Interviews / Women in Horror

A Conversation with Amy Grech

Amy Grech recently sent me a copy of RAGE AND REDEMPTION IN ALPHABET CITY, a book that I at first mistook for a collection of dark crime novellas and short stories. As it turns out, that assumption was a little off the mark, but I’m not going to get into the details just yet. I’ll be reviewing that book later this week. Today, Amy has kindly agreed to talk to me about RAGE AND REDEMPTION, her other work, and who and what have been some of her influences. So, without further babble from me, here’s my conversation with Amy Grech.

Thank you for being here today, Amy. For those who don’t know you, please talk a little about yourself.

Thanks for having me, Shane!  I’ve sold over 100 stories to various anthologies and covermagazines including: Apex Magazine, Beat to a Pulp: Hardboiled, Dead Harvest, Detectives of the Fantastic, Volume II, Expiration Date, Fear on Demand, Fright Mare, Funeral Party 2, Inhuman Magazine, Needle Magazine, Reel Dark, Shrieks and Shivers from the Horror Zine, Space & Time, The Horror Within, Under the Bed, and many others. New Pulp Press recently published my book of noir stories, Rage and Redemption in Alphabet City.

I’m an Active Member of the Horror Writers Association who lives in Brooklyn. Visit my website: http://www.crimsonscreams.com.  Follow me on Twitter: http://twitter.com/amy_grech.

Who is/are your biggest influences as an author?

When I turned 13, reading Stephen King’s novels inspired me to become a writer.

Other influences include: Franz Kafka, H. P. Lovecraft, Joyce Carol Oates, Edgar Allan Poe, Mary Shelley, and Alice Sebold.

When did you know that you wanted to write?

I considered myself a writer from day one, but my friends and family didn’t agree until I sold my first story to 14850 Magazine at the tender age of 19!

What is it about dark crime fiction that appeals to you?

The evil that men do knows no bounds.  Men and women will cheat, kill, lie or steal, driven by lust or green; sometimes both. Children are not immune, take the Columbine High School massacre, for instance…

I watch a lot of Discovery ID for inspiration. Evil Lives Here, Fear Thy Neighbor, Homicide Hunter, and Web of Lies all cast a glaring spotlight on humanity’s most unspeakable transgressions…

Any books or stories that are particularly inspirational to you?

Anything by Stephen King!  I started writing in junior high, after an Aunt of mine introduced me to Stephen King’s novels. Cujo was the first one I read and I’ve been hooked ever since!

If you had to choose any profession other than writing, what would it be?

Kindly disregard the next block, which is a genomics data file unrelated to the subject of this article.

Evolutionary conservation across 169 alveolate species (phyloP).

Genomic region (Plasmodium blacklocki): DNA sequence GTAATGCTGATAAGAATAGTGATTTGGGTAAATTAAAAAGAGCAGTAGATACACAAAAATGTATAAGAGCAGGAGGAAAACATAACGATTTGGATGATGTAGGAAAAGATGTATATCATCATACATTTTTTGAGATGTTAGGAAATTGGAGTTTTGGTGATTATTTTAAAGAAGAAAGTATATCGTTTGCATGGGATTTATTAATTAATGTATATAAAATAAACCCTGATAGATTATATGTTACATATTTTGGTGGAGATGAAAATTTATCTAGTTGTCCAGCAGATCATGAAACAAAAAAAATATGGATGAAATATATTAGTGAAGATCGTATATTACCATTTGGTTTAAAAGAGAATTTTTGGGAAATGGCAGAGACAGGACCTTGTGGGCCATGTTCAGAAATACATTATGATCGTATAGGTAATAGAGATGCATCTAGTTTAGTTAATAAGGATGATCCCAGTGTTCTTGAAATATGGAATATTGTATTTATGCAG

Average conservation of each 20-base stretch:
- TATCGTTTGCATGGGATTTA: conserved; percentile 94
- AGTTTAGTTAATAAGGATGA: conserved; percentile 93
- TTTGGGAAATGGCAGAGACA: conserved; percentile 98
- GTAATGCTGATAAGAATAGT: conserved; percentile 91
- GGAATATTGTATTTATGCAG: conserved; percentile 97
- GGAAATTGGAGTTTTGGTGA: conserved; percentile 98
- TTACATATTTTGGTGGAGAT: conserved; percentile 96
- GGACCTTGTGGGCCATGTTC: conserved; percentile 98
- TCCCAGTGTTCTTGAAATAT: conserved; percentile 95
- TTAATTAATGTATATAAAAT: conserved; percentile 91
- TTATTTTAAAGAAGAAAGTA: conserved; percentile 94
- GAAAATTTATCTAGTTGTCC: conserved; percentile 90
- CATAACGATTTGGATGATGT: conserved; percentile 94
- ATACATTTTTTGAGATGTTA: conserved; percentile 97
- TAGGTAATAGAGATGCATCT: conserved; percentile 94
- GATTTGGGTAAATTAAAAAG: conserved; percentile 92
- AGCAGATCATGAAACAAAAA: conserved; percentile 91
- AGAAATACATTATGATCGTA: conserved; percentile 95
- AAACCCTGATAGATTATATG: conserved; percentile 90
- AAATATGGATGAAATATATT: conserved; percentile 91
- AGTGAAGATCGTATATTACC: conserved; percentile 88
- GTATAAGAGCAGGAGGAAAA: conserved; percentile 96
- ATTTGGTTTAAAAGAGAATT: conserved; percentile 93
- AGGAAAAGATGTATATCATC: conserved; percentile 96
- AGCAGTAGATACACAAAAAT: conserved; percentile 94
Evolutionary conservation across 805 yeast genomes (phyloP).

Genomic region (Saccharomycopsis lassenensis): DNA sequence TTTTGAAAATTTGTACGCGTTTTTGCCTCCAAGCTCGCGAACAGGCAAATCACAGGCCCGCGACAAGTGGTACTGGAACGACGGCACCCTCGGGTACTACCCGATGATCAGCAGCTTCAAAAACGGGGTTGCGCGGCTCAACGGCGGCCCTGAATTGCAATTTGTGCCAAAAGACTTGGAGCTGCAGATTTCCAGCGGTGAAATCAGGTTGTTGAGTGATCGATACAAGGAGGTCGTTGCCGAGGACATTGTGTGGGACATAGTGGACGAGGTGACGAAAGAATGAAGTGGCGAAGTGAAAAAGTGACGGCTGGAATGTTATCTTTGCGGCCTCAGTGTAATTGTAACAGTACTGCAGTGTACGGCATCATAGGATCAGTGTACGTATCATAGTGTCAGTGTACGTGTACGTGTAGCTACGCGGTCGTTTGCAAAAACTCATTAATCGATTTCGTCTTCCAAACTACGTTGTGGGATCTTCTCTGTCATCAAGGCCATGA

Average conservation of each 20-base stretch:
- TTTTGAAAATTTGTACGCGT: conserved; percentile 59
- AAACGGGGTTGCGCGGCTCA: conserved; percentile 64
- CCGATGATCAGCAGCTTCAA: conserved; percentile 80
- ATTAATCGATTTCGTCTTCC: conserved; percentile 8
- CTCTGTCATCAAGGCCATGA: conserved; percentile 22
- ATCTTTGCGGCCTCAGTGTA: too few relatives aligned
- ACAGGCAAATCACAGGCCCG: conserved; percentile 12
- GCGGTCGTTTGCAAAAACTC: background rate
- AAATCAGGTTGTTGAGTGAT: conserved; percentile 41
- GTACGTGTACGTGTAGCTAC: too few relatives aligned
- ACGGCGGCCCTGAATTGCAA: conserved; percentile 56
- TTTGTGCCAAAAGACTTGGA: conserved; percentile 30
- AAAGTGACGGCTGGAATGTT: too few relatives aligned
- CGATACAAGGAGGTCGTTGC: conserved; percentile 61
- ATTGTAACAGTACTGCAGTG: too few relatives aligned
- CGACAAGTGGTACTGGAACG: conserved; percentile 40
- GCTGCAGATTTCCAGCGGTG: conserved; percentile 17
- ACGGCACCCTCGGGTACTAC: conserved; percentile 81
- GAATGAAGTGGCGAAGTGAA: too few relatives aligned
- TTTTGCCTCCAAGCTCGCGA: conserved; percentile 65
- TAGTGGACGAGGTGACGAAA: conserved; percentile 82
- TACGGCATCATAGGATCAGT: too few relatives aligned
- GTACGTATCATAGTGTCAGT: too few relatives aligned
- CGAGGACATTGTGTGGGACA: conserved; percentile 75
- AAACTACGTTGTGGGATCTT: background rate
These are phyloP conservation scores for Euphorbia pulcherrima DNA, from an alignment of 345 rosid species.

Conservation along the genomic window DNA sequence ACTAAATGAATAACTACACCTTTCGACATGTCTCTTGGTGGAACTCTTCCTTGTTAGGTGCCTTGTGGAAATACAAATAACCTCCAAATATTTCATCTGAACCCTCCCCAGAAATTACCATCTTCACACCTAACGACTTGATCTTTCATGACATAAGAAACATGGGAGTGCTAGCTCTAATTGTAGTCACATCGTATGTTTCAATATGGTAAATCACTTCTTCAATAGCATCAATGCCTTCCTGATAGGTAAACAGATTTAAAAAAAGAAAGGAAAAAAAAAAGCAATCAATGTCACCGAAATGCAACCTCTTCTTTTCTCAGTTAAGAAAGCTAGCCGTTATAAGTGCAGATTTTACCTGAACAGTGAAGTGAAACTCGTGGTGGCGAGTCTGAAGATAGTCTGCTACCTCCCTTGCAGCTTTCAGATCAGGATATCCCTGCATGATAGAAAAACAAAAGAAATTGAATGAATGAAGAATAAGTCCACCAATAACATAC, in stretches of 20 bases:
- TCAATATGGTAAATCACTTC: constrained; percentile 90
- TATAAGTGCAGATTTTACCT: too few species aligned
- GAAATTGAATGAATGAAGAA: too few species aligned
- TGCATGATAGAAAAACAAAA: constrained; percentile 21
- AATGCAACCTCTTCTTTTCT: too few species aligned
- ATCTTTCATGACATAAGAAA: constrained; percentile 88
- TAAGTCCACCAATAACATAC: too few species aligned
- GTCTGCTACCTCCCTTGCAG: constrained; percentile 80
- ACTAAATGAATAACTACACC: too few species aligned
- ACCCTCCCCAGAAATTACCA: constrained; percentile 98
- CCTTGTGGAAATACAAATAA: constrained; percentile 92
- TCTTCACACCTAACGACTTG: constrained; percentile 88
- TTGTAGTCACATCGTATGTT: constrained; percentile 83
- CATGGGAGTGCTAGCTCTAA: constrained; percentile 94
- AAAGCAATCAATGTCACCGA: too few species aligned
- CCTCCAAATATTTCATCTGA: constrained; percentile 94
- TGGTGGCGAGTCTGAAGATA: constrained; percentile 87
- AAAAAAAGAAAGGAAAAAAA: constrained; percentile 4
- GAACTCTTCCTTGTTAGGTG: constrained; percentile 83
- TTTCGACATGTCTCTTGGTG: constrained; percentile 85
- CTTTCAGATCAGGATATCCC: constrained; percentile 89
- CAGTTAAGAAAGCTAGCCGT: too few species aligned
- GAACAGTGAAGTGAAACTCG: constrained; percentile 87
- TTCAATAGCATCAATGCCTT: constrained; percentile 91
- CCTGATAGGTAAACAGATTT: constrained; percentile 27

In addition to being a writer, I’m also a Freelance Digital Content Strategist! I do everything from write blog posts, edit and write website content, create enewsletters, retouch and watermark photos via Photoshop, create social media campaigns, and manage organic SEO. Check out my portfolio:

http://www.crimsonscreams.com/design.htm

Why do you write fiction, and what drew you to writing fiction of a dark nature?

Growing up on Long Island with a twin brother a minute older than me, I remember one Christmas; my mother bought me a doll. She showed it to me and I pushed it aside, not a stereotypical girl, I preferred to play with my googlies instead: an assortment of rubber monsters that included a dragon, a glow-in the dark skeleton and other assorted creatures.

Don’t get me wrong, as a little girl I played hopscotch with the other girls. Jump rope, too, but I also loved digging in the dirt for earthworms and beetles…A bit of a daredevil, I also reveled in the thrill of riding bikes with the boys and flying off a crude plywood jump propped up precariously on two cinder blocks.

Talk a little bit about your writing process. Do you have set routines, times of day, or locations that you prefer to write in?

I write every night. First, I review the previous night’s work while listening to music—it helps me get into The Zone, that magical realm where time ceases to exist and my imagination runs rampant! While I prefer to write in my office, I always carry a little notebook with me—I’ve fleshed out many of my novellas and short stories while riding the subway in NYC.

As a woman, have you come up against any obstacles or difficulties in this field?

I remember when I first started attending conventions back in the 1990s and male Horror Authors unfamiliar with my work asked me whose wife/girlfriend I was. I’d just shrug, mention some of my publishing credits and then tell these guys I’d be reading at the con. Some would attend my reading and even buy my books.